Last week I (and many others) spent a lot of time documenting the Internet Librarian conference, photos, tweets, blog posts, facebook updates. Did the act of digitally documenting the events change anything? Did the process of lifestreaming change my (and others) behavior, perception of what was happening and memories of it. Will we remember it better or worse?
A recent article from CNN Do digital diaries mess up your brain? looks at the effects of lifestreaming. Just knowing others are watching you may change the types of experiences you choose to have, from books to movies to where you eat and what you wear.
“If we have experiences with an eye toward the expectation that in the next five minutes, we’re going to tweet them, we may choose difference experiences to have, ones that we can talk about rather than ones we have an interest in,” he said.
It also detaches you from what’s happening at the moment. If you’re focused on tweeting what’s happening, you’re not fully engage in what’s happening.
But recording everything you do takes people out of the “here and now,” psychologists say. Constant documenting may make people less thoughtful about and engaged in what they’re doing because they are focused on the recording process, Schwartz said.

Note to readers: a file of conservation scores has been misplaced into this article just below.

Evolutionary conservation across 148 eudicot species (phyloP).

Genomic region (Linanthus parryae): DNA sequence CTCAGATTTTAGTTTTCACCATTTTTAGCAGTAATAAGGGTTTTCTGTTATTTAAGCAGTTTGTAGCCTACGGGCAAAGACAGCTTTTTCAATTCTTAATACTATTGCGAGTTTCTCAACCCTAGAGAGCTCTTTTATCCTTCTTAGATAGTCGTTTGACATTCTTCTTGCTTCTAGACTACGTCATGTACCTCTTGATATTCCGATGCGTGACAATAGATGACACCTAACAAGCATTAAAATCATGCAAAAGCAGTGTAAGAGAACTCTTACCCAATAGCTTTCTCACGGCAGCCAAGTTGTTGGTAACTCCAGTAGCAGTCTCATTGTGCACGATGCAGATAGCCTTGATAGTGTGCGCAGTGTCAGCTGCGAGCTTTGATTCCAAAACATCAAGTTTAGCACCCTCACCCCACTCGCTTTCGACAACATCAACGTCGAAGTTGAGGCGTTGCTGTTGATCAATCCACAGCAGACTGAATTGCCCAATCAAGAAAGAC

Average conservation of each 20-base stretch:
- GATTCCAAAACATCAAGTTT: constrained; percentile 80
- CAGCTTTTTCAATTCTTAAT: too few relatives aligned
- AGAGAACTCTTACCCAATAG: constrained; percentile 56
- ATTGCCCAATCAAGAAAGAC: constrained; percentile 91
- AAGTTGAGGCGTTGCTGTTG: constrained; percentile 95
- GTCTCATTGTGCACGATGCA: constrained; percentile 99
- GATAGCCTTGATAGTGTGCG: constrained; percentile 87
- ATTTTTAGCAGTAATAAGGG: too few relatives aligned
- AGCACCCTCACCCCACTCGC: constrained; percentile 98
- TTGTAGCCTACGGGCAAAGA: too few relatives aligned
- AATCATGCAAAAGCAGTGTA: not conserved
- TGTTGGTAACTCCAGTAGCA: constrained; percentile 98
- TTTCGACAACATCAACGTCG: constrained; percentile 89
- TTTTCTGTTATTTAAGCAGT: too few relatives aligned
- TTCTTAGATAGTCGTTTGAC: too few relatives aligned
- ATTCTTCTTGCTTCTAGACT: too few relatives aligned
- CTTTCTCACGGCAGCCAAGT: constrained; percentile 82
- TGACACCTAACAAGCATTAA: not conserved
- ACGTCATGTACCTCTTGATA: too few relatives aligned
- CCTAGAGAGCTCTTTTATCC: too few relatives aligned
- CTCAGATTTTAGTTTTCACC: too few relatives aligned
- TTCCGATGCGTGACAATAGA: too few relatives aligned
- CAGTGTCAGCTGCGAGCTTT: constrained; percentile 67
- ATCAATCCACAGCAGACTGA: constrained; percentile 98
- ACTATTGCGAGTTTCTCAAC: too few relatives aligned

What does that do to our actual memories of events? Memories are shaky at best even when you’re completely focused. If you’re only half there, will you remember it later without the aid of digital documentation? What would I rather have a memory of something or documentation of it to prove I was there? What if that documentation goes away?
It makes me think, I do want to be living and experiencing life to the fullest. Does this mean I’ll put down the camera, the cell phone, the laptop? I don’t know. Probably not at conferences, but I’ll be thinking hard about doing it in other areas of my life. What good is lifestreaming an experience if I’m not fully enjoying it?